The years weren’t easy on Devlin. Becoming a Tennyson and being part of such a highly respected heroic family, he became more and more determined to prove he wasn’t just his father’s son. Every battle was a chance to try and prove himself as a hero in his own right.
Unfortunately, it didn’t take the criminals long to realize he had a hair-trigger when it came to his father. And his temper was explosive. Nobody ever got hurt, but he often caused large amounts of property damage from charging in angrily and then getting thrown aside easily. And the humiliation only made him angrier. It only led to more and more comparisons made and parallels drawn, and no matter what Ben and Ken said or did, they couldn’t stop it. Not even in themselves, where Devlin knew they couldn’t help but wonder if he might be toeing the line his father had crossed.
The reminders were everywhere; his appearance, his powers—everything was just another reminder that Devlin was the embodiment of his father’s legacy. One day, when he was sorting through a box of his old belongings from the group home on Saturn, he found an identification bracelet he’d had to wear the first few weeks he’d been there. The name read “Devlin Levin,” and even back then, he’d done all he could to hide his name, deny it, pretend that it was another Levin entirely. Deny his father, refuse his name, and nobody asked questions. The memories made him sick to his stomach, and he transformed his arm into a crystal blade to scratch the name out, as if erasing his name would erase his past.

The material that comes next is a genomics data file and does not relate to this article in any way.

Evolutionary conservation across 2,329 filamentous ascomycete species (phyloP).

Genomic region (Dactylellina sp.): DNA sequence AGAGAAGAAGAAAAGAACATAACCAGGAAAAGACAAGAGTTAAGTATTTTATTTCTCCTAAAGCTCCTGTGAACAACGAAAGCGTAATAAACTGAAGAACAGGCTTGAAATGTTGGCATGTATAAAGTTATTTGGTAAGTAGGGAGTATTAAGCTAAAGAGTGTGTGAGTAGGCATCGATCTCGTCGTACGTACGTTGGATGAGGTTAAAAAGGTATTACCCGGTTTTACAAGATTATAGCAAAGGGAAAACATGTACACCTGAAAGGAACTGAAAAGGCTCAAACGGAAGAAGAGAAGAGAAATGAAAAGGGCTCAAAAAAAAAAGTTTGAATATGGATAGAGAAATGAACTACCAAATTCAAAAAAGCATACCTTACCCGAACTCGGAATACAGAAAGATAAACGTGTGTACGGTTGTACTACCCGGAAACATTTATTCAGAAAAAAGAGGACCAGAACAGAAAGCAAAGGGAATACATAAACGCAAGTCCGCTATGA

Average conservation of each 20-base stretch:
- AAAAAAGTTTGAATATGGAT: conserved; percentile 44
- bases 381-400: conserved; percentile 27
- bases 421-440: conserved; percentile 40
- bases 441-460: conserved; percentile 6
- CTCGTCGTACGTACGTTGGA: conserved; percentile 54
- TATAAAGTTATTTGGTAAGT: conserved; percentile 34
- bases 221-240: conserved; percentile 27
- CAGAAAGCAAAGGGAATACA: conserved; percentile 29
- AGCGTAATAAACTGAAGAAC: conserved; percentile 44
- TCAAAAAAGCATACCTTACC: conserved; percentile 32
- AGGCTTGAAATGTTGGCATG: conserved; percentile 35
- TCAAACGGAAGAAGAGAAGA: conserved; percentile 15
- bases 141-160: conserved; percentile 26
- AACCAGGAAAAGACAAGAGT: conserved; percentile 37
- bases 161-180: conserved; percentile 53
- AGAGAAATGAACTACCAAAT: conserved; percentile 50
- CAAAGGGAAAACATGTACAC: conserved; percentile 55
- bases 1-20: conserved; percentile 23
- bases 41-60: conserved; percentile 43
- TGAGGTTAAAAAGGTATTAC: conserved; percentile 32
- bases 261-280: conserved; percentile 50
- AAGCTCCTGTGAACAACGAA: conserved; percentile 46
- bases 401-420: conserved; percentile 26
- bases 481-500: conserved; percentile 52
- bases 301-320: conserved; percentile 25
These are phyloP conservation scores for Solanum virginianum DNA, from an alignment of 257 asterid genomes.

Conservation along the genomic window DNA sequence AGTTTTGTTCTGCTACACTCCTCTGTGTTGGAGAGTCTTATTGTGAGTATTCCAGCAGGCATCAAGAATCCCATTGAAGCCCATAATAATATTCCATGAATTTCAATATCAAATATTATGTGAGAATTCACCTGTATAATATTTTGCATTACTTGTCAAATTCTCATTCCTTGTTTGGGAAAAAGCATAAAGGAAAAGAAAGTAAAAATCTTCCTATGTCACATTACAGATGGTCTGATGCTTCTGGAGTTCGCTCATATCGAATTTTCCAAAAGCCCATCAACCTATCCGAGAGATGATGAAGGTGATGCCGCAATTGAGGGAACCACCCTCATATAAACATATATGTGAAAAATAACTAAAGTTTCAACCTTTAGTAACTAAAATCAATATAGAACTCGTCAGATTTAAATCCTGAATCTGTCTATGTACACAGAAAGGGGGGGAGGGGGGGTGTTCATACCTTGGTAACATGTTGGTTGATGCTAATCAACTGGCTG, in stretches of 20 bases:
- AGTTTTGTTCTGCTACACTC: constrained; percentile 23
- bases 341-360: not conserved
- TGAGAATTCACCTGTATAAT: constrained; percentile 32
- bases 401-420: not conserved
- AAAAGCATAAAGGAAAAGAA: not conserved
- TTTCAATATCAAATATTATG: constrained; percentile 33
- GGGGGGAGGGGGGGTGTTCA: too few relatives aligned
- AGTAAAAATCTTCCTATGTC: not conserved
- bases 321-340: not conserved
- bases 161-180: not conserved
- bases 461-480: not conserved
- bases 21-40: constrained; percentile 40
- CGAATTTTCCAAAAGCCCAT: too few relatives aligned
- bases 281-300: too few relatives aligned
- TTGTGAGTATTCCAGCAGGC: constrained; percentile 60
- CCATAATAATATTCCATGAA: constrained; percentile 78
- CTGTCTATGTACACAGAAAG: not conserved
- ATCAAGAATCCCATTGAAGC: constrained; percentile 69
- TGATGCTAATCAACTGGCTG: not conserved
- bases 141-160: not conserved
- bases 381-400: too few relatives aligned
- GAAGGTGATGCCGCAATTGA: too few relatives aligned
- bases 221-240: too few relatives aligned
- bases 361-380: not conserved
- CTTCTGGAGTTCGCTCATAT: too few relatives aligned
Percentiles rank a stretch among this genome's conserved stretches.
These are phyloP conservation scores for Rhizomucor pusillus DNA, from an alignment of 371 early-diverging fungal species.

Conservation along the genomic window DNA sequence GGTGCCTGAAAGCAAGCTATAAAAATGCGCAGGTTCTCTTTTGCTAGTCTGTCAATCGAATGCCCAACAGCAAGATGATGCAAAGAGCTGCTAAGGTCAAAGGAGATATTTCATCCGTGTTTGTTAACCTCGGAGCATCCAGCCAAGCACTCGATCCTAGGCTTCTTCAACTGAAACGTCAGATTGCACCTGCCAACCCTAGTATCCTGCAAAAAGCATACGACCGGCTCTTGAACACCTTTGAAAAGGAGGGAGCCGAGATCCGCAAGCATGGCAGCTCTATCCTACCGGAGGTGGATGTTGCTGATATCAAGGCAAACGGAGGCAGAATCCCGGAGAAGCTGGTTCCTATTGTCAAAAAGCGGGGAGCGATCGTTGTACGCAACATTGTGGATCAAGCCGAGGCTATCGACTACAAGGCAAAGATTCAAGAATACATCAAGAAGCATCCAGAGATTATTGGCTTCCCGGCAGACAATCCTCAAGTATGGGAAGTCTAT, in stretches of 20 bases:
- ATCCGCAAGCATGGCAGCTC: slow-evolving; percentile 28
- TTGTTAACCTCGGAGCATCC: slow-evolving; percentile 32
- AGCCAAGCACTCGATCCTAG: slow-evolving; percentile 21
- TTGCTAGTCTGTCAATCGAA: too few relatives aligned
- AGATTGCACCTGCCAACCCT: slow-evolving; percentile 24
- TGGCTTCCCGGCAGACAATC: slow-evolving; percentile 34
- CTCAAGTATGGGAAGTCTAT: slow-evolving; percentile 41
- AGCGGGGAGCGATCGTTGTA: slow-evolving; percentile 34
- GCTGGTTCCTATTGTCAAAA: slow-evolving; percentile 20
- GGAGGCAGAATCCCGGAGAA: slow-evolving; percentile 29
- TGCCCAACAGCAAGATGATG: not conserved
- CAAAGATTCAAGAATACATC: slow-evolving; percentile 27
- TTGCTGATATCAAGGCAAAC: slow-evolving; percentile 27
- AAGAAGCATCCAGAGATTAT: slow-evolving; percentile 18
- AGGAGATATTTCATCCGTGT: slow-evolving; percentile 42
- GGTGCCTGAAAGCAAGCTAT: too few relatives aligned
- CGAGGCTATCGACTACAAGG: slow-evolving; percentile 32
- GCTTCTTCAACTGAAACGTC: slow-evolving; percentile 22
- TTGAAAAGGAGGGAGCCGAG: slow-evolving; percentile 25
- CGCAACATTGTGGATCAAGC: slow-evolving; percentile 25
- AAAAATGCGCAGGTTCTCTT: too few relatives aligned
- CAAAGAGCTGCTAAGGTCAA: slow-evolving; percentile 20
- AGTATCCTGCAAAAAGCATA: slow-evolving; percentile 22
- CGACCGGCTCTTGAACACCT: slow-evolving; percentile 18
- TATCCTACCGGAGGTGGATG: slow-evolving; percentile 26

Devlin got stuck in the transformation for six hours before Ken got the idea to try using the Omnitrix’s bio-feedback energy to get him back to normal. It worked, but Ben forbade Devlin from transforming again, making him promise never to even partially transform. It was obvious he feared that Devlin would only get stuck again and become the same monster Kevin had. For the very first time, Devlin understood what Ken always complained about that Ben didn’t trust them, and he thought he hated Ben for it.
Though he wasn’t allowed to transform, Devlin figured out his own way to continue the fight. Maybe his powers were a ticking time bomb, but no one ever said you needed powers to fight. He began practicing with weaponry—always in secret so the adults wouldn’t yell at him. Thanks to his hybrid nature, his strength and speed were out of proportion with his body, so he focused heavily on close combat—axes, swords, hammers, and the like. He wasn’t a particularly good shot, but he at least knew his aim was good enough with Null Void containment eggs, and his accuracy made Ben rely on him at the very least for the arrest. It wasn’t until he was nearly sixteen that he had to show everyone what he was really capable of, using a pair of Morotesi crystal tonfa to hold off an alien that had knocked out Ken, buying more than enough time for Ben to get there.
Ben wasn’t angry or disappointed that Devlin had been practicing in secret, but all the same, Devlin felt like he hadn’t lived up to expectations—even if half the time, the expectations seemed to be that he’d just follow his father’s path. He continued to practice in private, sticking with the tonfa or whatever weapon was available at the time. He never asked to borrow anything, and his plan of attack for most battles when his whole family was there was just to keep out of Ben’s way. It wasn’t that they were fighting or they hated each other or anything—otherwise, they acted like a perfectly normal family. But there was always that undercurrent running through everything, and Devlin couldn’t even begin to guess what Ben wanted from him.
So it came as a surprise to no one when Devlin moved out when college started. Ken offered to room with him, but Devlin knew that Ken needed to learn everything about the Omnitrix and so needed to stay with his dad. It wasn’t the first time Devlin had been on his own, and he doubted it would be the last.